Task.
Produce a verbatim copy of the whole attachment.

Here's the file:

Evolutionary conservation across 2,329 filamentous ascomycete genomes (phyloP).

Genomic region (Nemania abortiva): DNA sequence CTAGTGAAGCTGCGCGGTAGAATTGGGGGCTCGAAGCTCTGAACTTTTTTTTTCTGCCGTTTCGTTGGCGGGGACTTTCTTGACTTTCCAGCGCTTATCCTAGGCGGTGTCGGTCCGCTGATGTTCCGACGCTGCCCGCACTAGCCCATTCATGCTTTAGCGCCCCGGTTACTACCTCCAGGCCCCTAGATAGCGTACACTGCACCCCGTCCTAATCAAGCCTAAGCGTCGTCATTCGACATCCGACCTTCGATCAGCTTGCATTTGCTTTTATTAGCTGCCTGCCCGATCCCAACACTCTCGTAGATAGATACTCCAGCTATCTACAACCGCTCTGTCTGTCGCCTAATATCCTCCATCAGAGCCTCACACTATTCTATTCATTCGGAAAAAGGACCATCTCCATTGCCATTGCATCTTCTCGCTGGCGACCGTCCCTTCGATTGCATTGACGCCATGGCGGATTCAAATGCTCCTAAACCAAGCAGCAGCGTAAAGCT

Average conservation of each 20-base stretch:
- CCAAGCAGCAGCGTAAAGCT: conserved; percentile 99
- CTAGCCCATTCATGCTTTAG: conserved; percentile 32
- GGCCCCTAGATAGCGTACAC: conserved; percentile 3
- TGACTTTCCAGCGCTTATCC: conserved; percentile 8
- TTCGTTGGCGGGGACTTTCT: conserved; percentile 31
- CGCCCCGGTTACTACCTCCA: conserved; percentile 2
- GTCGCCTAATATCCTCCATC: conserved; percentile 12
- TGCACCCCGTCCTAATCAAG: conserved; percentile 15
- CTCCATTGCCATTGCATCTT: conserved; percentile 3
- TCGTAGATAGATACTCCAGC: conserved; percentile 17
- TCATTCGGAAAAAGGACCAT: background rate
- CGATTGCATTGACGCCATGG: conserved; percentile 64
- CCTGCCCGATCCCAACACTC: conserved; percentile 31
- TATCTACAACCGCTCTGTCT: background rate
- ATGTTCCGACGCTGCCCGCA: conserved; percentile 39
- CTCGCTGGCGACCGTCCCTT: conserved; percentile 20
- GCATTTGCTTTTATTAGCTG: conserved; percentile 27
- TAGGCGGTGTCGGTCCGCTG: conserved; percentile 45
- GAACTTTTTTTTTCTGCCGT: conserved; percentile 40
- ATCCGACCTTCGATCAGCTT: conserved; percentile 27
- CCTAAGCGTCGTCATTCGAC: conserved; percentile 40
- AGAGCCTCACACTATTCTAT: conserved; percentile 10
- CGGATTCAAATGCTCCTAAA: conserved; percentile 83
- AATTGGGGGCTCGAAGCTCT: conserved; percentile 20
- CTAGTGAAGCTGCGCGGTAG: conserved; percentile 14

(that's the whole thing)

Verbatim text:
Evolutionary conservation across 2,329 filamentous ascomycete genomes (phyloP).

Genomic region (Nemania abortiva): DNA sequence CTAGTGAAGCTGCGCGGTAGAATTGGGGGCTCGAAGCTCTGAACTTTTTTTTTCTGCCGTTTCGTTGGCGGGGACTTTCTTGACTTTCCAGCGCTTATCCTAGGCGGTGTCGGTCCGCTGATGTTCCGACGCTGCCCGCACTAGCCCATTCATGCTTTAGCGCCCCGGTTACTACCTCCAGGCCCCTAGATAGCGTACACTGCACCCCGTCCTAATCAAGCCTAAGCGTCGTCATTCGACATCCGACCTTCGATCAGCTTGCATTTGCTTTTATTAGCTGCCTGCCCGATCCCAACACTCTCGTAGATAGATACTCCAGCTATCTACAACCGCTCTGTCTGTCGCCTAATATCCTCCATCAGAGCCTCACACTATTCTATTCATTCGGAAAAAGGACCATCTCCATTGCCATTGCATCTTCTCGCTGGCGACCGTCCCTTCGATTGCATTGACGCCATGGCGGATTCAAATGCTCCTAAACCAAGCAGCAGCGTAAAGCT

Average conservation of each 20-base stretch:
- CCAAGCAGCAGCGTAAAGCT: conserved; percentile 99
- CTAGCCCATTCATGCTTTAG: conserved; percentile 32
- GGCCCCTAGATAGCGTACAC: conserved; percentile 3
- TGACTTTCCAGCGCTTATCC: conserved; percentile 8
- TTCGTTGGCGGGGACTTTCT: conserved; percentile 31
- CGCCCCGGTTACTACCTCCA: conserved; percentile 2
- GTCGCCTAATATCCTCCATC: conserved; percentile 12
- TGCACCCCGTCCTAATCAAG: conserved; percentile 15
- CTCCATTGCCATTGCATCTT: conserved; percentile 3
- TCGTAGATAGATACTCCAGC: conserved; percentile 17
- TCATTCGGAAAAAGGACCAT: background rate
- CGATTGCATTGACGCCATGG: conserved; percentile 64
- CCTGCCCGATCCCAACACTC: conserved; percentile 31
- TATCTACAACCGCTCTGTCT: background rate
- ATGTTCCGACGCTGCCCGCA: conserved; percentile 39
- CTCGCTGGCGACCGTCCCTT: conserved; percentile 20
- GCATTTGCTTTTATTAGCTG: conserved; percentile 27
- TAGGCGGTGTCGGTCCGCTG: conserved; percentile 45
- GAACTTTTTTTTTCTGCCGT: conserved; percentile 40
- ATCCGACCTTCGATCAGCTT: conserved; percentile 27
- CCTAAGCGTCGTCATTCGAC: conserved; percentile 40
- AGAGCCTCACACTATTCTAT: conserved; percentile 10
- CGGATTCAAATGCTCCTAAA: conserved; percentile 83
- AATTGGGGGCTCGAAGCTCT: conserved; percentile 20
- CTAGTGAAGCTGCGCGGTAG: conserved; percentile 14